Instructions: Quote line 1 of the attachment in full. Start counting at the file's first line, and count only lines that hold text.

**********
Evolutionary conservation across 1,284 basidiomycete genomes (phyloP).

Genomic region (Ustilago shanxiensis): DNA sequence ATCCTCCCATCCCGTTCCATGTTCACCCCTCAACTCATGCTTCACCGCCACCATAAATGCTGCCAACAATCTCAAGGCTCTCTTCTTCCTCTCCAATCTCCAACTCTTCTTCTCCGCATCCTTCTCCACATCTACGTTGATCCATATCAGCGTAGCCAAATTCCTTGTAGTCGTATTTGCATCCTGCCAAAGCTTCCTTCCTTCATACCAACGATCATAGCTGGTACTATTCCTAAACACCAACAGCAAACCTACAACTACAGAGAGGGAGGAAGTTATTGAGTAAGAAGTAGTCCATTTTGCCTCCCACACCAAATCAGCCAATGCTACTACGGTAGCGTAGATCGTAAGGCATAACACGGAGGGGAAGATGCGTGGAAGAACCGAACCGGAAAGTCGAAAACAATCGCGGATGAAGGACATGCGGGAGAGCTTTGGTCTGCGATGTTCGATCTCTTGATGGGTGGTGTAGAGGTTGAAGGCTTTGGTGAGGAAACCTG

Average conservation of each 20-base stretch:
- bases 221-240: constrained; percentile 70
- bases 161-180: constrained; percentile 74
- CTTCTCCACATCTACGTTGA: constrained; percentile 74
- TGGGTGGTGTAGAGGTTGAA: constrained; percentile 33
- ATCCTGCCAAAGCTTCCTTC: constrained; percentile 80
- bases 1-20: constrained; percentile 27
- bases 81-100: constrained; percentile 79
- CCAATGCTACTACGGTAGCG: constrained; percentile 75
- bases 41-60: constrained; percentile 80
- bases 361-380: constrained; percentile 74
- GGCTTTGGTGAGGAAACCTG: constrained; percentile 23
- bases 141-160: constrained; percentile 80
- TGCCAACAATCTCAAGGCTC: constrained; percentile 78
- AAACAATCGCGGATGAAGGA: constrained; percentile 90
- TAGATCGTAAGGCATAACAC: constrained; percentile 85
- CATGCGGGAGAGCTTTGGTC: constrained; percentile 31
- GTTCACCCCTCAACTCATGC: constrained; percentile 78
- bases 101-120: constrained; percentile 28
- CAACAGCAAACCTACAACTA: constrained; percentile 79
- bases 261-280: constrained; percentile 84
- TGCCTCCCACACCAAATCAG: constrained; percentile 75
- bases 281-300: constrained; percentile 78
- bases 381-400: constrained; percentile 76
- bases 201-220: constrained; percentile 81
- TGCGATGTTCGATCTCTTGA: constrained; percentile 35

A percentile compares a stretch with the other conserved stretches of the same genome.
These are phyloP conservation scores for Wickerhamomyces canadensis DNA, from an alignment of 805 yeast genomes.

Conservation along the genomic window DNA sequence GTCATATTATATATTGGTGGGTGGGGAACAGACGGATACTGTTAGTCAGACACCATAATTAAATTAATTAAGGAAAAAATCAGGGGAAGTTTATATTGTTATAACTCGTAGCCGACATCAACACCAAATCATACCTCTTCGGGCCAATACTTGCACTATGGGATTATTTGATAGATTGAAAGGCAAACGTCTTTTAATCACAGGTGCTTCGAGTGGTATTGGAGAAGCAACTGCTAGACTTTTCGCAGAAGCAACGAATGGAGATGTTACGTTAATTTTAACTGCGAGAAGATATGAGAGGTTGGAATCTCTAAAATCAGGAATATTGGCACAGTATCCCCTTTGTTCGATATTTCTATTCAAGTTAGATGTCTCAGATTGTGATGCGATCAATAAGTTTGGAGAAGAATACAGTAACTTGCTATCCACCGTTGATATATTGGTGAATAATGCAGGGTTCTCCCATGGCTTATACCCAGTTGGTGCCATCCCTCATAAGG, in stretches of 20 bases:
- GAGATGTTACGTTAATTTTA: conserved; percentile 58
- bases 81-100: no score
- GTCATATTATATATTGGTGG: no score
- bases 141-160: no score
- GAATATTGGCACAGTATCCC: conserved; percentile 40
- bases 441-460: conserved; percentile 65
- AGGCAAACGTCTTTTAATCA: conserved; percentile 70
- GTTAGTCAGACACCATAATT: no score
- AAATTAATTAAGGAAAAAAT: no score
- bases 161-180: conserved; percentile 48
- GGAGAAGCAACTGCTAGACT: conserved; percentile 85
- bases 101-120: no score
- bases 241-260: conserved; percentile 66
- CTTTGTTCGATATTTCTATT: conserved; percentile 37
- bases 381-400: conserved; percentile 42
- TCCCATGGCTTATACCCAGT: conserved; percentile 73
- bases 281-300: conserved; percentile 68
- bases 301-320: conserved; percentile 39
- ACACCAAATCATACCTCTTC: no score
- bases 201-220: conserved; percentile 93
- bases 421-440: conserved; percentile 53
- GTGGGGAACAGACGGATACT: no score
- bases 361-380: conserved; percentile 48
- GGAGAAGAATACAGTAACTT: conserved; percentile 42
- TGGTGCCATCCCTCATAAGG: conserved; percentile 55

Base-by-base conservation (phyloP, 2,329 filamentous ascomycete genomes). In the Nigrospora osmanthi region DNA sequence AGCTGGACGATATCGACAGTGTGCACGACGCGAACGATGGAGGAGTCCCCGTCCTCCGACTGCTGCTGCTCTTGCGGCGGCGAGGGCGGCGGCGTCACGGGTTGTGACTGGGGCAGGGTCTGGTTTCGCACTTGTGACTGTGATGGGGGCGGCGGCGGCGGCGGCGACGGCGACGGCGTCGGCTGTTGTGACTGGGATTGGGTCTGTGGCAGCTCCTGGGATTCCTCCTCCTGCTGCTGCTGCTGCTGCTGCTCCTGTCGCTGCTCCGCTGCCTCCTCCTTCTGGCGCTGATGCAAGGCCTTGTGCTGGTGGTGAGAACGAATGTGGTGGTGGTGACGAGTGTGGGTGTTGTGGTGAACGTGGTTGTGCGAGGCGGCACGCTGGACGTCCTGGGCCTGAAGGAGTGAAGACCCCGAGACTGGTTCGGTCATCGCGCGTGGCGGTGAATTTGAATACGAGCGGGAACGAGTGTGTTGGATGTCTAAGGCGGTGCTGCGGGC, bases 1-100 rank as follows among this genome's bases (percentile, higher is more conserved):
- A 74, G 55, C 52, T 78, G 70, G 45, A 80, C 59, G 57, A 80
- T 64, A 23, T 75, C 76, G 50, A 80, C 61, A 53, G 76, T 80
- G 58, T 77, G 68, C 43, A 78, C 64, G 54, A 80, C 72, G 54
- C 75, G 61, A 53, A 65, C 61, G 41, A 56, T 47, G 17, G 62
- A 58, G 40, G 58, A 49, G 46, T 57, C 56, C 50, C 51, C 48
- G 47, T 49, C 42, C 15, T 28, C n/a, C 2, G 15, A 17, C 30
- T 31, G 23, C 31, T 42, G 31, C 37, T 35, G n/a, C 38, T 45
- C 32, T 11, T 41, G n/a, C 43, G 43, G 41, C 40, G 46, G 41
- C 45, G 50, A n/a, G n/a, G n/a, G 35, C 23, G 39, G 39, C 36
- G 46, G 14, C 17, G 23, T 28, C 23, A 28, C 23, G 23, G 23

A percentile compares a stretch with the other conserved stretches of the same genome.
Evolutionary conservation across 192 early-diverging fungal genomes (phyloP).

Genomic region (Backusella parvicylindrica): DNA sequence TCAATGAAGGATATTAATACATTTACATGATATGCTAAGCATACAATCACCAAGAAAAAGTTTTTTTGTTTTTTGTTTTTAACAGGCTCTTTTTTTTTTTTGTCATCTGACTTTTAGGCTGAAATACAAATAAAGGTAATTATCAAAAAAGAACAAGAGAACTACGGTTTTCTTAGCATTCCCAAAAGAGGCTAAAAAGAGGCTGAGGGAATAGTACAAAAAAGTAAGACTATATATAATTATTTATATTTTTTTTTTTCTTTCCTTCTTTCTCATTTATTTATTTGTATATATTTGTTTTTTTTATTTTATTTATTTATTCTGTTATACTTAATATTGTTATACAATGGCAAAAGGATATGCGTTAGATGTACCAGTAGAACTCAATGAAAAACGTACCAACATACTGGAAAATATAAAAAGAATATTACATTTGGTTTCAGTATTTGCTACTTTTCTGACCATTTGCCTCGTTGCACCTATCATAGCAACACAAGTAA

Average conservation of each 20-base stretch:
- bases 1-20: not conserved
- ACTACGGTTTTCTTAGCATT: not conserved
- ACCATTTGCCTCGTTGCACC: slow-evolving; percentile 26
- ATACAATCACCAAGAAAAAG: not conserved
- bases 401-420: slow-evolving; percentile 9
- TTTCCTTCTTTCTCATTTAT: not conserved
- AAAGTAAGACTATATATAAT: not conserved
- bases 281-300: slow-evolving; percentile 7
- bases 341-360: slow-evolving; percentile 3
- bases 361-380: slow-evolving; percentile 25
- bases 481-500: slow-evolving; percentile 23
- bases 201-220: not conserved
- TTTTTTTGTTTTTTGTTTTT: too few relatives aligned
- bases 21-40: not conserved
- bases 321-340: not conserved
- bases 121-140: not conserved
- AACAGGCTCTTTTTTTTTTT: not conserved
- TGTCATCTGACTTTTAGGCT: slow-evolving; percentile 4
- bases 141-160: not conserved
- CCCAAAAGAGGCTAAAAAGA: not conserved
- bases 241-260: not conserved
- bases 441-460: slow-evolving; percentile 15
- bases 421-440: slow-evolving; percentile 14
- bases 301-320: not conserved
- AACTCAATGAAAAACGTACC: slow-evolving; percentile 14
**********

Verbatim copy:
Evolutionary conservation across 1,284 basidiomycete genomes (phyloP).